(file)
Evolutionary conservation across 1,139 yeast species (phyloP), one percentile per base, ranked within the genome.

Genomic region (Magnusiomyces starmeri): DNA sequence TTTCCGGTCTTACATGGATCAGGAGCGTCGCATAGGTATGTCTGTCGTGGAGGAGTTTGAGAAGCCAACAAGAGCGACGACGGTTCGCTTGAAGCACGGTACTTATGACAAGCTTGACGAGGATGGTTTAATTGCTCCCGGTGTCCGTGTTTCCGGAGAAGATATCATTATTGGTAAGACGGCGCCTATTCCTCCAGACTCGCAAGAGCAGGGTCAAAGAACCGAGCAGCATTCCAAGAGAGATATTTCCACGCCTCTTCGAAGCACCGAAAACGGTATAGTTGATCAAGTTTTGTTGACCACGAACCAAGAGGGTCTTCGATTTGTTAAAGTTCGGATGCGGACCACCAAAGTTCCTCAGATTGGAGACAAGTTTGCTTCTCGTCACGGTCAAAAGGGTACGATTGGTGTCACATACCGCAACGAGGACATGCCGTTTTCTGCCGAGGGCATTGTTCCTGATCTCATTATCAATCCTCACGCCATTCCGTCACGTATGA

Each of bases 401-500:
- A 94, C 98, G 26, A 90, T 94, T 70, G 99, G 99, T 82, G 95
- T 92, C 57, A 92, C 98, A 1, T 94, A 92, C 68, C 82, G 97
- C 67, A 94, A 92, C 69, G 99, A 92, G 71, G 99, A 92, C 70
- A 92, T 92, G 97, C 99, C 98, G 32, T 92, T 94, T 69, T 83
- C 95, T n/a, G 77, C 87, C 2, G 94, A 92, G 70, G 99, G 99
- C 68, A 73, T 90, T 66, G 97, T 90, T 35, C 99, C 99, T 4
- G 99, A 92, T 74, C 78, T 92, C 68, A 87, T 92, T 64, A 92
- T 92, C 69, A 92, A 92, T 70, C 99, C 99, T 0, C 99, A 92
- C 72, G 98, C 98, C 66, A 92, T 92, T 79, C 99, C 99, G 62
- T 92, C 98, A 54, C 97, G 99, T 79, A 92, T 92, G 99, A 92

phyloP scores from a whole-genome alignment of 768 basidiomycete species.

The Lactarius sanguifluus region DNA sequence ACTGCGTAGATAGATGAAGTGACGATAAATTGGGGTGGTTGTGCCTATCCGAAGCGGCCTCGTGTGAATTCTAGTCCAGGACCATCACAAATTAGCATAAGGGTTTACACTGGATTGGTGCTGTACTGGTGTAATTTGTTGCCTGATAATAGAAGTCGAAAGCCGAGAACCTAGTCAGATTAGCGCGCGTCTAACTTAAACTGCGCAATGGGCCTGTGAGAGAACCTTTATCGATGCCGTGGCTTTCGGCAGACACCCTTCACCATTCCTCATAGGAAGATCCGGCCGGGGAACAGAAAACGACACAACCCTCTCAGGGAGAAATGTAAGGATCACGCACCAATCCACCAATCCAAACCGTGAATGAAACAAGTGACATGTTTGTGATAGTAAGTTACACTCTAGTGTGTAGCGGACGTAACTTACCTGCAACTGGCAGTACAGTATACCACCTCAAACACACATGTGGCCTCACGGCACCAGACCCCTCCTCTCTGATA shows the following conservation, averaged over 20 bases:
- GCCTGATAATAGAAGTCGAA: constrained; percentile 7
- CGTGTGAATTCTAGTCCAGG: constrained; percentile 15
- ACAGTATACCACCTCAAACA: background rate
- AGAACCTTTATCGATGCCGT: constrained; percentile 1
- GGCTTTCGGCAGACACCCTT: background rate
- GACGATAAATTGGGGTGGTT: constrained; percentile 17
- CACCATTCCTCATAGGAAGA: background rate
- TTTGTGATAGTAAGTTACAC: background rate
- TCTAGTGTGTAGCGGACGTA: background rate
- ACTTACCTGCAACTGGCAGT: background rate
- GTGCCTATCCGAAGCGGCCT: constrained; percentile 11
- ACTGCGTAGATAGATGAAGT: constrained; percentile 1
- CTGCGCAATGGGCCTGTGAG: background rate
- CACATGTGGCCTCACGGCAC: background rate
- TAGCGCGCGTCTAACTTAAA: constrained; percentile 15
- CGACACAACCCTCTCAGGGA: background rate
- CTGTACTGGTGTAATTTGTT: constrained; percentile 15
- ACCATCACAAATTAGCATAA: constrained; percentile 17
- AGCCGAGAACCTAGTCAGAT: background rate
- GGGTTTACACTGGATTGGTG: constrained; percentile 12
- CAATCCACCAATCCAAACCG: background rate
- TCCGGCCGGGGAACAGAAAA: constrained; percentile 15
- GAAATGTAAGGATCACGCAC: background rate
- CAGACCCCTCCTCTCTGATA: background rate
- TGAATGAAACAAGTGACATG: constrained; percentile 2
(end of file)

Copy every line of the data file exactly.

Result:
Evolutionary conservation across 1,139 yeast species (phyloP), one percentile per base, ranked within the genome.

Genomic region (Magnusiomyces starmeri): DNA sequence TTTCCGGTCTTACATGGATCAGGAGCGTCGCATAGGTATGTCTGTCGTGGAGGAGTTTGAGAAGCCAACAAGAGCGACGACGGTTCGCTTGAAGCACGGTACTTATGACAAGCTTGACGAGGATGGTTTAATTGCTCCCGGTGTCCGTGTTTCCGGAGAAGATATCATTATTGGTAAGACGGCGCCTATTCCTCCAGACTCGCAAGAGCAGGGTCAAAGAACCGAGCAGCATTCCAAGAGAGATATTTCCACGCCTCTTCGAAGCACCGAAAACGGTATAGTTGATCAAGTTTTGTTGACCACGAACCAAGAGGGTCTTCGATTTGTTAAAGTTCGGATGCGGACCACCAAAGTTCCTCAGATTGGAGACAAGTTTGCTTCTCGTCACGGTCAAAAGGGTACGATTGGTGTCACATACCGCAACGAGGACATGCCGTTTTCTGCCGAGGGCATTGTTCCTGATCTCATTATCAATCCTCACGCCATTCCGTCACGTATGA

Each of bases 401-500:
- A 94, C 98, G 26, A 90, T 94, T 70, G 99, G 99, T 82, G 95
- T 92, C 57, A 92, C 98, A 1, T 94, A 92, C 68, C 82, G 97
- C 67, A 94, A 92, C 69, G 99, A 92, G 71, G 99, A 92, C 70
- A 92, T 92, G 97, C 99, C 98, G 32, T 92, T 94, T 69, T 83
- C 95, T n/a, G 77, C 87, C 2, G 94, A 92, G 70, G 99, G 99
- C 68, A 73, T 90, T 66, G 97, T 90, T 35, C 99, C 99, T 4
- G 99, A 92, T 74, C 78, T 92, C 68, A 87, T 92, T 64, A 92
- T 92, C 69, A 92, A 92, T 70, C 99, C 99, T 0, C 99, A 92
- C 72, G 98, C 98, C 66, A 92, T 92, T 79, C 99, C 99, G 62
- T 92, C 98, A 54, C 97, G 99, T 79, A 92, T 92, G 99, A 92

phyloP scores from a whole-genome alignment of 768 basidiomycete species.

The Lactarius sanguifluus region DNA sequence ACTGCGTAGATAGATGAAGTGACGATAAATTGGGGTGGTTGTGCCTATCCGAAGCGGCCTCGTGTGAATTCTAGTCCAGGACCATCACAAATTAGCATAAGGGTTTACACTGGATTGGTGCTGTACTGGTGTAATTTGTTGCCTGATAATAGAAGTCGAAAGCCGAGAACCTAGTCAGATTAGCGCGCGTCTAACTTAAACTGCGCAATGGGCCTGTGAGAGAACCTTTATCGATGCCGTGGCTTTCGGCAGACACCCTTCACCATTCCTCATAGGAAGATCCGGCCGGGGAACAGAAAACGACACAACCCTCTCAGGGAGAAATGTAAGGATCACGCACCAATCCACCAATCCAAACCGTGAATGAAACAAGTGACATGTTTGTGATAGTAAGTTACACTCTAGTGTGTAGCGGACGTAACTTACCTGCAACTGGCAGTACAGTATACCACCTCAAACACACATGTGGCCTCACGGCACCAGACCCCTCCTCTCTGATA shows the following conservation, averaged over 20 bases:
- GCCTGATAATAGAAGTCGAA: constrained; percentile 7
- CGTGTGAATTCTAGTCCAGG: constrained; percentile 15
- ACAGTATACCACCTCAAACA: background rate
- AGAACCTTTATCGATGCCGT: constrained; percentile 1
- GGCTTTCGGCAGACACCCTT: background rate
- GACGATAAATTGGGGTGGTT: constrained; percentile 17
- CACCATTCCTCATAGGAAGA: background rate
- TTTGTGATAGTAAGTTACAC: background rate
- TCTAGTGTGTAGCGGACGTA: background rate
- ACTTACCTGCAACTGGCAGT: background rate
- GTGCCTATCCGAAGCGGCCT: constrained; percentile 11
- ACTGCGTAGATAGATGAAGT: constrained; percentile 1
- CTGCGCAATGGGCCTGTGAG: background rate
- CACATGTGGCCTCACGGCAC: background rate
- TAGCGCGCGTCTAACTTAAA: constrained; percentile 15
- CGACACAACCCTCTCAGGGA: background rate
- CTGTACTGGTGTAATTTGTT: constrained; percentile 15
- ACCATCACAAATTAGCATAA: constrained; percentile 17
- AGCCGAGAACCTAGTCAGAT: background rate
- GGGTTTACACTGGATTGGTG: constrained; percentile 12
- CAATCCACCAATCCAAACCG: background rate
- TCCGGCCGGGGAACAGAAAA: constrained; percentile 15
- GAAATGTAAGGATCACGCAC: background rate
- CAGACCCCTCCTCTCTGATA: background rate
- TGAATGAAACAAGTGACATG: constrained; percentile 2